Bernal Díaz’s Graphic Account Of The Human Sacrifice Of His Friends

Bernal Díaz del Castillo was an experienced conquistador who served on several Spanish voyages around Yucatan and Mexico, including the expedition of Hernan Cortes that toppled the Aztec Empire. Unhappy with how the scholars and court historians portrayed and framed Cortes’ expedition, Bernal Díaz determined to write his own account of events, based on his intimate personal knowledge.

Of the many horrific sights seen by Bernal Díaz during his gruesome war against the Aztecs, few stood out in his mind like what occurred during the siege of the Aztec capital, Tenochtitlan, in 1521. It was a resilient and heavily fortified city, able to withstand the muskets, crossbows and cannons of Hernan Cortes for months on end. The battle for the city was a horrible scene of urban combat, with near-daily skirmishes occurring at the capital’s main causeways and surrounding buildings. As the siege went on, the conquistadors and their native allies slowly pressed inward into the city, tearing down structures as they went and filling in canals so as to not be flanked by Aztecs in canoes.

Both sides used psychological warfare to great effect during the war. Spaniards used the strangeness of their horses, armor and firearms to unnerve their enemies, and encouraged tales among the natives that they were gods or other supernatural entities. On the other side, the Aztecs made great use of sound, stealth and gruesome visuals, along with relentless waves of aggression, to get into the heads of the Spaniards and demoralize the besiegers. Unfortunately, a poor decision by Hernan Cortes to commit to an unwise assault deep into the city (without waiting for buildings to be demolished or canals to be filled) gave the Aztec forces an opportunity to launch perhaps the most impactful instance of psychological warfare in the siege.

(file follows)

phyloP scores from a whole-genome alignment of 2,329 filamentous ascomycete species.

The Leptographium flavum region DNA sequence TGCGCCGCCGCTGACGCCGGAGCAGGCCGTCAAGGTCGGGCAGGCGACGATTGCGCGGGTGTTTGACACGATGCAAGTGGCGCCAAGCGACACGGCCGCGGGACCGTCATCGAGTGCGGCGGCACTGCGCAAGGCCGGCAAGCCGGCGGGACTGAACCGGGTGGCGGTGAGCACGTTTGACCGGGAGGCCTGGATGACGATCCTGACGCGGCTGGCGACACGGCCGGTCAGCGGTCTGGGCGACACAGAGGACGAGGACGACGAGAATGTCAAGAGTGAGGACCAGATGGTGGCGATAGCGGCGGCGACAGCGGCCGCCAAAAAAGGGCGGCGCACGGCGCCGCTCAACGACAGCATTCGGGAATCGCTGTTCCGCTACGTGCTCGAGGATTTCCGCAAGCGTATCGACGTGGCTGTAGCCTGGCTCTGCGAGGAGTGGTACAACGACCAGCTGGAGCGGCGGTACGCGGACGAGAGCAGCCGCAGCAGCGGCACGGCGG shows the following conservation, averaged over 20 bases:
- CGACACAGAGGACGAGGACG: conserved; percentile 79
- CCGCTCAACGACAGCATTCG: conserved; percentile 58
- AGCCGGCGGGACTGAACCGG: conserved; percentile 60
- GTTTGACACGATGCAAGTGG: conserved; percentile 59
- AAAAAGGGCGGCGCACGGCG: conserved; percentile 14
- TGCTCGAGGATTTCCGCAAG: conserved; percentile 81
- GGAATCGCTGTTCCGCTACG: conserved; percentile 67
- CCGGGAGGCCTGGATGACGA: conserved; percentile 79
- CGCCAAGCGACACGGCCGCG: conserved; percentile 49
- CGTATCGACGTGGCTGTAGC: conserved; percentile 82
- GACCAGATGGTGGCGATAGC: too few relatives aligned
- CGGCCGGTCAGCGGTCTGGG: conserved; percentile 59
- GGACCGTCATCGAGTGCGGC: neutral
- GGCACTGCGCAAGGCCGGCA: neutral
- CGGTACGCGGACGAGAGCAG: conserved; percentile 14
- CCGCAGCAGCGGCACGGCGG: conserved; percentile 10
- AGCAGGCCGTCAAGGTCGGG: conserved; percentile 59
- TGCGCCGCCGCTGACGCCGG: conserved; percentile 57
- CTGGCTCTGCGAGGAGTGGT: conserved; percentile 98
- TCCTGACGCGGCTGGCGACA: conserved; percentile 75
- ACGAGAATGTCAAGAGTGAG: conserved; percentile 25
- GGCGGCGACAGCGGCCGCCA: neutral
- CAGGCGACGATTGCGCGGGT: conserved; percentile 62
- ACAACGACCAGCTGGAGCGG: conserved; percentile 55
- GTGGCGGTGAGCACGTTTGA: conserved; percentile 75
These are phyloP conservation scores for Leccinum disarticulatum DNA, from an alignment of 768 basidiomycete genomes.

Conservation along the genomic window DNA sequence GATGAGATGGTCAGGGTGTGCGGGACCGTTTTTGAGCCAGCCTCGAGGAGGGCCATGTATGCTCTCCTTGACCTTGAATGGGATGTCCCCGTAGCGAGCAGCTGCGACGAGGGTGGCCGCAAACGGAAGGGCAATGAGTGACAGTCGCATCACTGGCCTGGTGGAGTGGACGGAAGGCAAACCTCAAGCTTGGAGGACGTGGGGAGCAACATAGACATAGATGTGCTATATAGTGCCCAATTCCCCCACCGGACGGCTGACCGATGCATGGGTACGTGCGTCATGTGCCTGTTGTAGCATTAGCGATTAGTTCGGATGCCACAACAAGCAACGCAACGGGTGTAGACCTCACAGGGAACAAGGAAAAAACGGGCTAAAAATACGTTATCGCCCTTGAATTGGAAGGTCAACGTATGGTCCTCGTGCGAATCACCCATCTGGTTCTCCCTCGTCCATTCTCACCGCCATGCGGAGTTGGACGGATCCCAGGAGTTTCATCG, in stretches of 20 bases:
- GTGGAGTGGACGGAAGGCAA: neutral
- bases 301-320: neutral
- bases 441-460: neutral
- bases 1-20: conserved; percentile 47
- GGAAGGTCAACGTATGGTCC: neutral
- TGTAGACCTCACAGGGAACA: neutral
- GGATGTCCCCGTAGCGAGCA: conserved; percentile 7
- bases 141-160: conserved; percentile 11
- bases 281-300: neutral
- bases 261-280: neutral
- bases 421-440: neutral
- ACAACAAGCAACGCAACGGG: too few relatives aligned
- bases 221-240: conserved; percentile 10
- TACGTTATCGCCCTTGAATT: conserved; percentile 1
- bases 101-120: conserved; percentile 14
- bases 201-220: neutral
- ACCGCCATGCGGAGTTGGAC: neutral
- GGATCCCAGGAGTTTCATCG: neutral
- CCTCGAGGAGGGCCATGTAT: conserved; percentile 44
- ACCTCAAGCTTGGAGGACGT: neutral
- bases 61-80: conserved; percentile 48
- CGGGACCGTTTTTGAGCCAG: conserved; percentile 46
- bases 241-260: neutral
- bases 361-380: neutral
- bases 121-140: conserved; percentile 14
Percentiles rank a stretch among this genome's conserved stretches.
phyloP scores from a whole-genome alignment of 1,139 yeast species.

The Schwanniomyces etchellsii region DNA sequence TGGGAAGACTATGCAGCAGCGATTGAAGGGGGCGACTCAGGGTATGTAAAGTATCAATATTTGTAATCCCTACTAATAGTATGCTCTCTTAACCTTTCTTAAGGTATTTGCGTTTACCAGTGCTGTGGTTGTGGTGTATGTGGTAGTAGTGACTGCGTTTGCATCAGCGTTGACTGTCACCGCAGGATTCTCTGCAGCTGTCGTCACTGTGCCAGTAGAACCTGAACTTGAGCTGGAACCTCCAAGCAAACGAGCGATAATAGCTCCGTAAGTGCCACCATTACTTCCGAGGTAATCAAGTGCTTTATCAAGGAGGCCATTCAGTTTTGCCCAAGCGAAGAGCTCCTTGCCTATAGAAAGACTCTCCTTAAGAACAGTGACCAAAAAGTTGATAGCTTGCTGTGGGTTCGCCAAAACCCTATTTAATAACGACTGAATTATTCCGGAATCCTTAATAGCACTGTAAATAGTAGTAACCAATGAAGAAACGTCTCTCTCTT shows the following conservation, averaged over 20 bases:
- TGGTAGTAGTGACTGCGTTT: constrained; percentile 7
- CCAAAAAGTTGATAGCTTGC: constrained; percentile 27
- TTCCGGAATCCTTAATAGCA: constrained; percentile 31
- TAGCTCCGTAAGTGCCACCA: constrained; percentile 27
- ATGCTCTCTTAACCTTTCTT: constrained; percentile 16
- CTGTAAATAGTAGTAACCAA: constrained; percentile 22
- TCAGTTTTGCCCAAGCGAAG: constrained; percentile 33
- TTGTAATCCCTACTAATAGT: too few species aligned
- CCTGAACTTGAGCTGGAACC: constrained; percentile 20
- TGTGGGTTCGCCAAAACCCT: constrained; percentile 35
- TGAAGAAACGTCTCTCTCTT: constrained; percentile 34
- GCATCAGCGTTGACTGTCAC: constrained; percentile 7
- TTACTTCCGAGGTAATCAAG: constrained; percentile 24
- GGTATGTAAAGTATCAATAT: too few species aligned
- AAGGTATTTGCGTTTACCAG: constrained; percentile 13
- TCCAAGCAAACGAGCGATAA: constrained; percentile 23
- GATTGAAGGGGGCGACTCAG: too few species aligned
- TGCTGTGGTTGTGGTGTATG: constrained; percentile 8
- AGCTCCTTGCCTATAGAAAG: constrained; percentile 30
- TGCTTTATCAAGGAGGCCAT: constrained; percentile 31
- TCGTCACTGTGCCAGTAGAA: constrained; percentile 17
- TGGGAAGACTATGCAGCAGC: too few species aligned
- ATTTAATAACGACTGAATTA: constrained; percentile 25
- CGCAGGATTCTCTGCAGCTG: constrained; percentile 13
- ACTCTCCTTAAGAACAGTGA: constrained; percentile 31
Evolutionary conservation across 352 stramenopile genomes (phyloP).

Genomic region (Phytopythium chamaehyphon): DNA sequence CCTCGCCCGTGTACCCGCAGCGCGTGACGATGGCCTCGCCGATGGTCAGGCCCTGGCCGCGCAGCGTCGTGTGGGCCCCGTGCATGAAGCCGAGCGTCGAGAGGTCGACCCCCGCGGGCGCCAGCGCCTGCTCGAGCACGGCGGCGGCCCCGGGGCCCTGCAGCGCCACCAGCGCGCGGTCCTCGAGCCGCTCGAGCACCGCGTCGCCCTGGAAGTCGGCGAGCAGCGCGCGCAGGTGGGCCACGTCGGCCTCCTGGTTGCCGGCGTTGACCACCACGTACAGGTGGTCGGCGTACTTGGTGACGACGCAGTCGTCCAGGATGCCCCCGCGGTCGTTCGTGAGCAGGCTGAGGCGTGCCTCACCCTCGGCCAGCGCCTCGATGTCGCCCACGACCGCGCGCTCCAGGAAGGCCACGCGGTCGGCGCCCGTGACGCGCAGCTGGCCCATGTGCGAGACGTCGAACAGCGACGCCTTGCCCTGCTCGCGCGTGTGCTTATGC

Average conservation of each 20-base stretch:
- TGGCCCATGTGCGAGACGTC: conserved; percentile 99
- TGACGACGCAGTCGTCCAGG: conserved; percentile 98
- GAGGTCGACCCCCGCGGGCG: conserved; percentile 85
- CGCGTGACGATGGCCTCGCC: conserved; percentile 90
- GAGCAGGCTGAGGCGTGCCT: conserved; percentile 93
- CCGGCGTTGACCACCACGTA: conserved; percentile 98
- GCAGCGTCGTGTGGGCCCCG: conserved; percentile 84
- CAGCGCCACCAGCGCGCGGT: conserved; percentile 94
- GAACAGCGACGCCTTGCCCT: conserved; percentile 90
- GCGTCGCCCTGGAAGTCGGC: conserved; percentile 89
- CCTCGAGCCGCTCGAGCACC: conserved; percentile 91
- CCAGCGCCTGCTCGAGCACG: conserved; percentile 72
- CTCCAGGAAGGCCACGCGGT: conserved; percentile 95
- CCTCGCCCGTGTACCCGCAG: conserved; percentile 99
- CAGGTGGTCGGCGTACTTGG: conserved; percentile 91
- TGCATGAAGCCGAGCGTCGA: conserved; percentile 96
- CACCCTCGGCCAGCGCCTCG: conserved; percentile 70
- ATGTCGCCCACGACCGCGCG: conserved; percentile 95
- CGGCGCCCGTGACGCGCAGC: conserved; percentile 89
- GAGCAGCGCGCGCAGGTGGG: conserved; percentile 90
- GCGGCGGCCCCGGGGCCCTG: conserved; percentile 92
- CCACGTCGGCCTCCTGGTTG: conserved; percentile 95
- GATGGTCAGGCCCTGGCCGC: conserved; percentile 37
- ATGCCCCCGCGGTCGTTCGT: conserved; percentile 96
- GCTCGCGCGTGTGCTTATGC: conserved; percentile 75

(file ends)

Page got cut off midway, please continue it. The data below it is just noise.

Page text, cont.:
During the aforementioned unwise push by Cortes’ forces into the interior of the city, the conquistadors allowed themselves to be lured into a chokepoint where their only escape was a narrow, congested bridge. After drawing the besiegers into this bottleneck, the Aztecs renewed their attack with a vengeance. They flanked Cortes’ personal force with warriors ferried in from the canal and dealt a deadly blow to the conquistador leader’s force. Hernan Cortes was wounded and forced to retreat, but not before many of his troops were captured and killed. According to Cortes’ own letter to his liege, between 30-40 European conquistadors were killed in the fray, as well as over 1,000 of his allied native reinforcements. Bernal Díaz added to the statistics, claiming that between 62-66 conquistadors had been captured alive during the brawl.

While defeat in battle was demoralizing in itself, what happened next was even worse. Cortes wrote of the shocking next step, saying: